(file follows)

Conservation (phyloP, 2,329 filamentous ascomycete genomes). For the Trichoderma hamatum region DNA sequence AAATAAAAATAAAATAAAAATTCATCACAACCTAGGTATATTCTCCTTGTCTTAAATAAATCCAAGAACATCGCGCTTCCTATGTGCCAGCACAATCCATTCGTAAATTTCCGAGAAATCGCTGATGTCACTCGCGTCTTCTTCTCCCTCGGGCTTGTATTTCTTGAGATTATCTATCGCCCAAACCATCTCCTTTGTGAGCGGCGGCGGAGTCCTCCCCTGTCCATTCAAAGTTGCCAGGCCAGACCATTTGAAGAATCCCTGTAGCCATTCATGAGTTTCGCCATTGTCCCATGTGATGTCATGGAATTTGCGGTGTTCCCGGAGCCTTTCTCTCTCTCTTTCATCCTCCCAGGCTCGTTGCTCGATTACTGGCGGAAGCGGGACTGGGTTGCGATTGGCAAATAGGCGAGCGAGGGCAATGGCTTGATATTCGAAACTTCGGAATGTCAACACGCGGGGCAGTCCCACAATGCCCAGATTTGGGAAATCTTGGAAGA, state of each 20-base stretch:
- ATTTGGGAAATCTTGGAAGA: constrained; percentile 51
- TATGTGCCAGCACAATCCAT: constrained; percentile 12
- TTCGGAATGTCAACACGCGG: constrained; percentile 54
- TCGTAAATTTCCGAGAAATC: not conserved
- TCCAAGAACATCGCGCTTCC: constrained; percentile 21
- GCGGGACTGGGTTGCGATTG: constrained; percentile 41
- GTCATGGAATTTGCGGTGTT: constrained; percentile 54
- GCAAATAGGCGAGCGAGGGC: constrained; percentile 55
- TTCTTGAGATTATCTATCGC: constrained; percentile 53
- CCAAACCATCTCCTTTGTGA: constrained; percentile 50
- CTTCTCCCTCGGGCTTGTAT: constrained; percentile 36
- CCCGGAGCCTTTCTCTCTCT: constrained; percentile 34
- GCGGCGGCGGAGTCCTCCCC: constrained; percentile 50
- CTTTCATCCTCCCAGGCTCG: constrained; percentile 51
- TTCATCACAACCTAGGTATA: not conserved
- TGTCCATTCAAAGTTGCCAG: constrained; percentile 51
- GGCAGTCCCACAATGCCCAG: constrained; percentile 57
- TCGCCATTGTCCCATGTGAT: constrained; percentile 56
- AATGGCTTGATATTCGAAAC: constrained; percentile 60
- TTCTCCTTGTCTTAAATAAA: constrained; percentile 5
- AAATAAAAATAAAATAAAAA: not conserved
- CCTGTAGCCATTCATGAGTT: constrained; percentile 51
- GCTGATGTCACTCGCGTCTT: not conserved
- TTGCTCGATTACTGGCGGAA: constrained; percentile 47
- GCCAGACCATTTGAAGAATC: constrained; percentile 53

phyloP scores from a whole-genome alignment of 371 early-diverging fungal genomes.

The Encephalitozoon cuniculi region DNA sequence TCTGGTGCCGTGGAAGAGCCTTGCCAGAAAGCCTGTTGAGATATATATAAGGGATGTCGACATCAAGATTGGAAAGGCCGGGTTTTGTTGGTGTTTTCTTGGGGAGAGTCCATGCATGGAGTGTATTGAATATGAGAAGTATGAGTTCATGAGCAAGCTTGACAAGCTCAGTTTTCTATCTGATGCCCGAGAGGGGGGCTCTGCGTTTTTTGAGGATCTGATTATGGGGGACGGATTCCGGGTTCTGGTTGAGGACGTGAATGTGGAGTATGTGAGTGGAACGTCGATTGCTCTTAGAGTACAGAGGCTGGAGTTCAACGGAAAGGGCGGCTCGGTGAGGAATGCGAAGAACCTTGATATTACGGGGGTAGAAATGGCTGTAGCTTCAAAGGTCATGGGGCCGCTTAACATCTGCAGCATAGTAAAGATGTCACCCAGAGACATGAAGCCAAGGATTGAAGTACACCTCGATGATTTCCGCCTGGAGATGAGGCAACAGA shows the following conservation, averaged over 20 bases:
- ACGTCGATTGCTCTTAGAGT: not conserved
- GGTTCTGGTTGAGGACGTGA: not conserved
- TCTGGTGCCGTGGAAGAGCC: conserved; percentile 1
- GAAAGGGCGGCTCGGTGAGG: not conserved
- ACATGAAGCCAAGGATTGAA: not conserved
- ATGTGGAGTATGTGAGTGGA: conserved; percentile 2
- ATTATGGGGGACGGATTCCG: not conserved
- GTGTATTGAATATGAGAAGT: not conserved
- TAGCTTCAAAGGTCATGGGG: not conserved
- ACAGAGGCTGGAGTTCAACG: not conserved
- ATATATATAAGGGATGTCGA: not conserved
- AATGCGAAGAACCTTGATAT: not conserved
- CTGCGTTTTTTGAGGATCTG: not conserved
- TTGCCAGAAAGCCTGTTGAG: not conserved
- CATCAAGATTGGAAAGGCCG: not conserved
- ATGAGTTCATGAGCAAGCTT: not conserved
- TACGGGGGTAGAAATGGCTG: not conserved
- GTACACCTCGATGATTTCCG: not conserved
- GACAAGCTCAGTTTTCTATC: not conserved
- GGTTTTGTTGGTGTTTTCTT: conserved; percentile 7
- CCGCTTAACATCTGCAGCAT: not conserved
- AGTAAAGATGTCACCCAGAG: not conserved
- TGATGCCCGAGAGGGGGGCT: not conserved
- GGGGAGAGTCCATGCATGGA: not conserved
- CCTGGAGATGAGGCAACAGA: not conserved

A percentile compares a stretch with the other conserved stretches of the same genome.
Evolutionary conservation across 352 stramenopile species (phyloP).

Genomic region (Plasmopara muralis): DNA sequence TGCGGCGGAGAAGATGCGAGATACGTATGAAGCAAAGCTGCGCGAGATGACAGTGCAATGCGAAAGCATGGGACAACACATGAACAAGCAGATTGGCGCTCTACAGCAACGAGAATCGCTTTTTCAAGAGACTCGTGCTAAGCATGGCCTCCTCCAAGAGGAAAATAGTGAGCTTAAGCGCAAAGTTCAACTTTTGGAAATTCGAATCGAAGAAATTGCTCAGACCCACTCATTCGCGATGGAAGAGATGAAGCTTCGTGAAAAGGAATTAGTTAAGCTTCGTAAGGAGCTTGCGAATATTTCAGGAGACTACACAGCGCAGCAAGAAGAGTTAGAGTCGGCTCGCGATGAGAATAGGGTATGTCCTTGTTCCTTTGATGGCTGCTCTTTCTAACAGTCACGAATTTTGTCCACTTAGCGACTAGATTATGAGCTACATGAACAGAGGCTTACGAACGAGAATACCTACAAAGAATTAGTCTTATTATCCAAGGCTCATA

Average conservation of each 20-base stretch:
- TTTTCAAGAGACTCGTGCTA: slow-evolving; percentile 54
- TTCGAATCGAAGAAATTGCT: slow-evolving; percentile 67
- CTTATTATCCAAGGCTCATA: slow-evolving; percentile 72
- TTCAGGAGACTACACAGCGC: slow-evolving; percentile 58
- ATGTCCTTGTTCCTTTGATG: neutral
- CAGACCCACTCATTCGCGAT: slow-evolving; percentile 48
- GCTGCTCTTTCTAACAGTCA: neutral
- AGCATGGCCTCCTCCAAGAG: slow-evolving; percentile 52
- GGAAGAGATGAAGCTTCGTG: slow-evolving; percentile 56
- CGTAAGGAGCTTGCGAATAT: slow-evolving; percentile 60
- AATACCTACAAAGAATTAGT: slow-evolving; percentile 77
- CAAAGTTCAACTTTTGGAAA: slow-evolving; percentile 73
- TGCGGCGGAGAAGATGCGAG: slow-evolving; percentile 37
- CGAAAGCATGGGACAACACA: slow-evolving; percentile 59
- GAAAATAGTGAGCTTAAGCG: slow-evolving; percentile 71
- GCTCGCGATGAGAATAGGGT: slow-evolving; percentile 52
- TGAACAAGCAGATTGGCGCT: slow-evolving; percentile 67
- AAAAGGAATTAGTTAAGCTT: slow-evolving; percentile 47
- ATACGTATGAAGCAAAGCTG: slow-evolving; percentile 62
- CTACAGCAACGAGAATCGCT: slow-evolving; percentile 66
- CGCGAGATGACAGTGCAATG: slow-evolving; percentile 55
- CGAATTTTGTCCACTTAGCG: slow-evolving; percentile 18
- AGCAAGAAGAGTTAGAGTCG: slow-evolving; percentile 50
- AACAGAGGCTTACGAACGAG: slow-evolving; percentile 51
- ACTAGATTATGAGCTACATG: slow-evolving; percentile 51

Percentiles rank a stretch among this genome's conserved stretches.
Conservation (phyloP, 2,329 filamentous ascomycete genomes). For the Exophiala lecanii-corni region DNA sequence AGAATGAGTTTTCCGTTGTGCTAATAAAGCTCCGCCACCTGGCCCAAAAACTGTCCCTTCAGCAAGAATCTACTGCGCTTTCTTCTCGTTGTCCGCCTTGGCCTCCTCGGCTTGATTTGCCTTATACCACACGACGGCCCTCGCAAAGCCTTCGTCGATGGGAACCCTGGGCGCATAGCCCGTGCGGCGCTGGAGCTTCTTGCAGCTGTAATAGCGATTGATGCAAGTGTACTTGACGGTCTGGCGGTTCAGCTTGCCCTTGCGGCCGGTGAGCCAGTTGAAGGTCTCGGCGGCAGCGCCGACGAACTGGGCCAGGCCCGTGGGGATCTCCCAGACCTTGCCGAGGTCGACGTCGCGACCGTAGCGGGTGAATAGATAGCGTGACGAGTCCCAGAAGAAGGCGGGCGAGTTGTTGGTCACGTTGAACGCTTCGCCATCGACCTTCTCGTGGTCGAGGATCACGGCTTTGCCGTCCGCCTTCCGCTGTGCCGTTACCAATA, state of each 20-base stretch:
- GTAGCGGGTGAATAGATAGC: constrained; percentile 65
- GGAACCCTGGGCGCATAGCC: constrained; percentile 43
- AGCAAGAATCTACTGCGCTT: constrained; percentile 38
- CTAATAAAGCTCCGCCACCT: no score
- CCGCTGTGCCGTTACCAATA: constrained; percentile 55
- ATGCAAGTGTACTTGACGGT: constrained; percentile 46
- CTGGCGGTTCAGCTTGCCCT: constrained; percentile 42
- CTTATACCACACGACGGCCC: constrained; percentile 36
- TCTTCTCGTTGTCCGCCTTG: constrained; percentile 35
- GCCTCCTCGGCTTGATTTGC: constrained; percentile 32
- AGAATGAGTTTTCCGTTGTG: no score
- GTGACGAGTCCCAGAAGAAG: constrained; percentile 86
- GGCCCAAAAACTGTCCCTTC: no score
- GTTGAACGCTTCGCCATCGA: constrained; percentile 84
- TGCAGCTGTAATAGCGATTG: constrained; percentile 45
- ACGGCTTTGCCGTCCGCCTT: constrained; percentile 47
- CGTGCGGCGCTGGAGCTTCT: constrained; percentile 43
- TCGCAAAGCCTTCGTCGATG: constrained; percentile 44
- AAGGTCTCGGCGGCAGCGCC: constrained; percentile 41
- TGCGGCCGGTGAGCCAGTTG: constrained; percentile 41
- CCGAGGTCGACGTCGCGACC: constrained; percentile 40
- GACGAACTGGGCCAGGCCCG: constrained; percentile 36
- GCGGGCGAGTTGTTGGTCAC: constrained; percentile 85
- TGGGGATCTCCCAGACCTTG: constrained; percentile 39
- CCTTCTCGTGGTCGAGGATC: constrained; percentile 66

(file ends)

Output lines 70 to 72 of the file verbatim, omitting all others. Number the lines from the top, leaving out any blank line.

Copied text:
- TGCGGCGGAGAAGATGCGAG: slow-evolving; percentile 37
- CGAAAGCATGGGACAACACA: slow-evolving; percentile 59
- GAAAATAGTGAGCTTAAGCG: slow-evolving; percentile 71